— by CHAS BLANKENSHIP —
Antisocial Prof. Hammil’s Remote Control device, which enables the user to take over any motor vehicle within 50 miles, is stolen by The Wizard. Batman and Robin must now prevent the Wizard from obtaining diamonds, needed as fuel for the device, and also rescue magazine photographer Vicki Vale.
Following the immediate success of the original ’43 serial, Columbia made quick work of jumping back onto the Super Hero bandwagon.
After the first “Superman” motion picture serial starring Kirk Alyn in 1948, the studio saw fit to bring their initial success back to screens in the form of 1949’s “Batman & Robin.”
This time around, thanks to the end of the war, Batman and Robin are sent on a blazing case unabridged by the presence of Axis forces.
Batman (Robert Lowery) and his sidekick (John Duncan) come across a bizarre wheelchair bound professor named Hamill (William Fawcett) who has developed a Remote Device capable to seizing control over any car or motor-powered vehicle within a certain distance of the device’s location.
At first the dynamic duo think nothing of it…until the device is stolen by a masked evil-doer calling himself the Wizard.
Using the device to take control over Gotham City, the Wizard seeks to steal vast amounts of diamonds…the material used to power the device…to continue his stronghold over the city.
Now, with the aid of Police Commissioner Gordon (Lyle Talbot) and beautiful photojournalist Vicki Vale (Jane Adams), Batman and Robin must fight to reclaim the device, unmask their foe and put an end to the Wizard’s reign of terror once and for all.
“Batman & Robin,” for me personally, is a tad more enjoyable than the original serial out of the mere fact that it includes more of the Batman lexicon into its vocabulary. Unlike the first serial (despite the fact that it introduced audiences to the Batcave), here we’ve got the flesh and blood introductions of Commissioner Gordon, the Bat-Signal AND Vicki Vale.
With the war over, the story also plays a bit more within the realm of comics than being manipulated into propaganda.
This was the second serial for a comic character but it was not the first time that it was done. Flash Gordon, Don Winslow, The Spider, Tailspin Tommy, Jungle Jim, The Green Hornet and Secret Agent X9, had all had 2 or more. Dick Tracy leads the pack with four serials.
But unlike these others, which may have had one or two changes in cast, “Batman & Robin” cleaned house, leaving no one from the original.
Veteran Robert Lowery, who referred to himself as “the King of the Bs”, was a fairly good choice for Bruce Wayne/Batman. His dead panning of Wayne’s dialog contrasted with the so-serious speech of Batman. He possessed the build and obvious athleticism to bring a certain authenticity to the role, maybe even more so than Lewis Wilson.
John Duncan had been around doing juvenile roles for several years (including the “East Side Kids” series), and now had matured some, giving him both the youthful appearance and the gymnast-like musculature that Robin would have. As the Chapter Titles suggest, I might add, Robin gets a bit more attention this time around (also thanks in large part to being a title character now).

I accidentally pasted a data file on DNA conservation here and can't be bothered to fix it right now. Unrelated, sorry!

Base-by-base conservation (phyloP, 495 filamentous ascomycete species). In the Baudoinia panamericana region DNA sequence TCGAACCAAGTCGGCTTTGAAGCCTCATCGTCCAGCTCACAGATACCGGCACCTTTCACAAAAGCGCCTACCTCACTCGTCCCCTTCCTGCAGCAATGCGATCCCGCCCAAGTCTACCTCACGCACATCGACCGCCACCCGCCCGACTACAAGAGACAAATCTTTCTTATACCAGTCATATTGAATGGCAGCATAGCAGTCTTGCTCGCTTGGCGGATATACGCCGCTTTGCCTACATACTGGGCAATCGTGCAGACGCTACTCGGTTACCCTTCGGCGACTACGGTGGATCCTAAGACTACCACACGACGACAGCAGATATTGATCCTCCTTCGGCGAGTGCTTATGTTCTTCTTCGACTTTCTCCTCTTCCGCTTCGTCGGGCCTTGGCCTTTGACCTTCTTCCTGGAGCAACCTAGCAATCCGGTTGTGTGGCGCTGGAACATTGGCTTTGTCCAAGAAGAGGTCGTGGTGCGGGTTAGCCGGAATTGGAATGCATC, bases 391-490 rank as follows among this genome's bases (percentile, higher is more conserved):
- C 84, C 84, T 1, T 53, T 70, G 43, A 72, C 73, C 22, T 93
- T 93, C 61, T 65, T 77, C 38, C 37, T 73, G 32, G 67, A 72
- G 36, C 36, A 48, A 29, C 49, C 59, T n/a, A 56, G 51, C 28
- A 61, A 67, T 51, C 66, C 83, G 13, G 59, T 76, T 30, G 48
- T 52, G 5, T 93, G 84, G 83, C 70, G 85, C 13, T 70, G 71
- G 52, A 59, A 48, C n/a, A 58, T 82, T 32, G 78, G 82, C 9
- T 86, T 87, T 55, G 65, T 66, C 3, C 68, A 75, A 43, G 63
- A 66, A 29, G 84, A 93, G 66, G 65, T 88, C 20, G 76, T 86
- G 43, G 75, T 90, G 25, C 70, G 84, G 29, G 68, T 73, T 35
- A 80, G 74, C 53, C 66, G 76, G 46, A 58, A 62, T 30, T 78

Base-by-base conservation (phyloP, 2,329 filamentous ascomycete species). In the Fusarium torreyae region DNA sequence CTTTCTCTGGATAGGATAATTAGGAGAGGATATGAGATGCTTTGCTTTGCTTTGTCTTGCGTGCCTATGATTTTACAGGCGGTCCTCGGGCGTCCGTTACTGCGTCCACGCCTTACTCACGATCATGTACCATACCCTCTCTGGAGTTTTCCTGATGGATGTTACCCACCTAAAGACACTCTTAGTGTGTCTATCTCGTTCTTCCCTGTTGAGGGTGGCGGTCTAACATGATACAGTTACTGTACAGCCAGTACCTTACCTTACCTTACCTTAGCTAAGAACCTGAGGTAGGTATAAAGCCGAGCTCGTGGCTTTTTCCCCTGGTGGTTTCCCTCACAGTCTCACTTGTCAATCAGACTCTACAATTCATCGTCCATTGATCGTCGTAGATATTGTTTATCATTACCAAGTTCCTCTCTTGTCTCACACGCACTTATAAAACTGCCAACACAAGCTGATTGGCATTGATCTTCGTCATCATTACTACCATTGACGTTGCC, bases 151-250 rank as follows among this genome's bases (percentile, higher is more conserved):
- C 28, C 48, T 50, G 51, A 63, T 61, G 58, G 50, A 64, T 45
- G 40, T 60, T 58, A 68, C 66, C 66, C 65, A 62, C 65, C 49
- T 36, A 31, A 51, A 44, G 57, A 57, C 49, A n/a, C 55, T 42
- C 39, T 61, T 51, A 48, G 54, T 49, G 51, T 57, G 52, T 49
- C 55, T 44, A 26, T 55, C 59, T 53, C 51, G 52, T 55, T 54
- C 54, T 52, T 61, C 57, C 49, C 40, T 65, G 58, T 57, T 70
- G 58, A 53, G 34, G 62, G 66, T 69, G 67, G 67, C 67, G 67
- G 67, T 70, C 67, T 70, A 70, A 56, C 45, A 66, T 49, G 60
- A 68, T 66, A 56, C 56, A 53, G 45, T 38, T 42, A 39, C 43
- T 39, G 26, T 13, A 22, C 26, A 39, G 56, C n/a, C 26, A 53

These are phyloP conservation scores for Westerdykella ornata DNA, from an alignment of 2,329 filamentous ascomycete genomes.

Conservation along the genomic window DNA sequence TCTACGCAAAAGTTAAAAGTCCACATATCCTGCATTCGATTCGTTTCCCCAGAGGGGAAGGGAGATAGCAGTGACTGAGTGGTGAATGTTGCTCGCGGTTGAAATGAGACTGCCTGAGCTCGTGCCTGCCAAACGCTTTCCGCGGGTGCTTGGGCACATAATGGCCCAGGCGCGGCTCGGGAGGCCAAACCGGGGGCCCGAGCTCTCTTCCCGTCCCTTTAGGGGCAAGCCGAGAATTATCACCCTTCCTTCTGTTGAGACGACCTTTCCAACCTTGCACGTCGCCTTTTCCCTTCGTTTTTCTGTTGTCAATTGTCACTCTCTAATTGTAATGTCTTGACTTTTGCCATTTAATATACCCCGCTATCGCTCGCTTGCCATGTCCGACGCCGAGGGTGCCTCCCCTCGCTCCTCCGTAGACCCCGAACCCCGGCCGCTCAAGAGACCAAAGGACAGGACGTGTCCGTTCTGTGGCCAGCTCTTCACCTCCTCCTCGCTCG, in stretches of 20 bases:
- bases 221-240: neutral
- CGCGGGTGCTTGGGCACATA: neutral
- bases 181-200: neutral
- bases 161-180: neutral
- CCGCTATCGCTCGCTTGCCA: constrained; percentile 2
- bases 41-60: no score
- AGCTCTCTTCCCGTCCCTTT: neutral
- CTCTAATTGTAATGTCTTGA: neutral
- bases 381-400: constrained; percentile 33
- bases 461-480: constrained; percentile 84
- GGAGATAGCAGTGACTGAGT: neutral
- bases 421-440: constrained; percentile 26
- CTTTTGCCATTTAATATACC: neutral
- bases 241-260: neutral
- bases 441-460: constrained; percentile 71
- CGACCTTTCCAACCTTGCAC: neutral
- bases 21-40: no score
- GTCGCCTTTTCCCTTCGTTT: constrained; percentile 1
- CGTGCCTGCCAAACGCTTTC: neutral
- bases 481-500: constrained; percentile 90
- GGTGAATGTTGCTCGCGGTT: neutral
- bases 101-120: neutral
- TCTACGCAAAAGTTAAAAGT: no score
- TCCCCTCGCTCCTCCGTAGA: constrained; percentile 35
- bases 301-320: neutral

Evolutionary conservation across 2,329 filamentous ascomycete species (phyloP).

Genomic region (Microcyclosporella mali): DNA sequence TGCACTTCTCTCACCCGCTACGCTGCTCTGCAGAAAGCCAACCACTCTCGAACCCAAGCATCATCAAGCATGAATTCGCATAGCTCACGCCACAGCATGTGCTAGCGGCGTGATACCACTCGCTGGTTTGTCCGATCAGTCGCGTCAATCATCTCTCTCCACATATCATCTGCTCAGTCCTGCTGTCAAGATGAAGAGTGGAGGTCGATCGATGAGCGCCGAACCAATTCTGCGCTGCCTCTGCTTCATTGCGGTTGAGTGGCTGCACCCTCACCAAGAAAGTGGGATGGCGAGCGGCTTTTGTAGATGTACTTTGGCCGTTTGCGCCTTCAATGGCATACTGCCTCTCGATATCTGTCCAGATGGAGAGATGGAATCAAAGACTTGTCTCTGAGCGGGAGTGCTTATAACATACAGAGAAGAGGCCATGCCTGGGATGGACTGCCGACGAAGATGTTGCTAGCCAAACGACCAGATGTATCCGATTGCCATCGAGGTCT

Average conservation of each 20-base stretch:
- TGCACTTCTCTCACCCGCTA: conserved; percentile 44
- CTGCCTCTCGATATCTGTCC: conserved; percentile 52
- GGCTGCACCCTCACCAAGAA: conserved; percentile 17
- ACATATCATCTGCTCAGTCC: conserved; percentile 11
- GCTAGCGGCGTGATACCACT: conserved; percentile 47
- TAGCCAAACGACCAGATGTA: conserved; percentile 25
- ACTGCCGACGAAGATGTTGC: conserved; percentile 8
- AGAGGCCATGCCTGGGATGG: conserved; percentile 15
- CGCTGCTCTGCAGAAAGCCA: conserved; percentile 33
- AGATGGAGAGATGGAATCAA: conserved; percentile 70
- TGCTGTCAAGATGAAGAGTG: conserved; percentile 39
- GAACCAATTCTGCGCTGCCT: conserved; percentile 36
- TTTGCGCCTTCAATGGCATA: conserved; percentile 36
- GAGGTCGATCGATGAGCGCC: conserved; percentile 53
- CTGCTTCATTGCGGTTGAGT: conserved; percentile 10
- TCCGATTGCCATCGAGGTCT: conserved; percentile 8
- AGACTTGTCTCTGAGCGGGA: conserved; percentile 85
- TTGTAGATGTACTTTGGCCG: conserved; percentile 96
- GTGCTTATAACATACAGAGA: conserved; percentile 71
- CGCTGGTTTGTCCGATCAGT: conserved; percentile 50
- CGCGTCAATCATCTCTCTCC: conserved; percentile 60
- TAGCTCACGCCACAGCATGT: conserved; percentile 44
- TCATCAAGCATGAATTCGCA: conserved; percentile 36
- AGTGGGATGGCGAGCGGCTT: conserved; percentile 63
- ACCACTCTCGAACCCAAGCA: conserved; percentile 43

The most welcome addition to the cast, for me personally, is Lyle Talbot’s authoritative yet warm take on Jim Gordon. He’s a step up from “BATMAN”s Captain Arnold and it’s a great performance.
Like many serials, they did employ a hooded mystery man villain as the “brains” heavy you know, unknown but having several on screen suspects to keep the audience guessing for 15 chapters. This was okay, or at least adequate, but begs the question: Why not use one of the great colorful villains from the comics pages?
Interesting enough, the ‘Superman’ serial sequel “Atom Man vs. Superman” DID feature Luthor (also played by Lyle Talbot) so it’s odd that Batman’s rogues, which have always blown Superman’s out of the water, weren’t utilized.
In terms of the actual production, “Batman & Robin” is along the same lines as its ’43 predecessor. Inevitably cheap in appearance, what with its stock musical score and cliché set pieces, the serial at least catches the spirit of the comics it’s trying to emulate.
All in all, “Batman & Robin” is a fun watch here and there. In a lot of ways it improves upon “BATMAN” and, on that basis alone, fans should find it quite entertaining.
“Batman & Robin: The Complete Motion Picture Serial” (1949)
1: Batman Takes Over
2: Tunnel of Terror
3: Robin’s Wild Ride
4: Batman Trapped
5: Robin Rescues Batman
6: Target – Robin!
7: The Fatal Blast
8: Robin Meets the Wizard
9: The Wizard Strikes Back
10: Batman’s Last Chance
11: Robin’s Ruse
12: Robin Rides the Wind
13: The Wizard’s Challenge
14: Batman vs. Wizard
15: Batman Victorious
Directed by … Spencer Gordon Bennet
Screenplay by … George H. Plympton, Joseph F. Poland and Royal K. Cole
Based on the DC Comics Character Created by … Bob Kane and Bill Finger
Produced by … Sam Katzman
Cinematography by … Ira H. Morgan
Art Direction by … Paul Palmentola
Set Decoration by … Sidney Clifford
Editing by … Dwight Caldwell and Earl Turner
Musical Direction by … Mischa Bakateinikoff
Robert Lowery Jr. … Bruce Wayne/Batman
John Duncan … Richard ‘Dick’ Grayson/Robin
Jane Adams … Vicki Vale
Lyle Talbot … Police Commissioner James Gordon
Eric Wilton/Alfred Pennyworth
Ralph Graves … Winslow Harrison
Lyle Talbot … The Wizard
Don C. Harvey … Henchman Nolan
William Fawcett … Prof. Hammil
Leonard Penn … Carter – Hammil’s valet
Rick Vallin … Barry Brown
Michael Whalen … Private Investigator Dunne
Greg McClure … Henchman Evans
House Peters Jr. … Henchman Earl
Jim Diehl … Henchman Jason
Rusty Wescoatt … Henchman Ives
Knox Manning … Narrator (voice)
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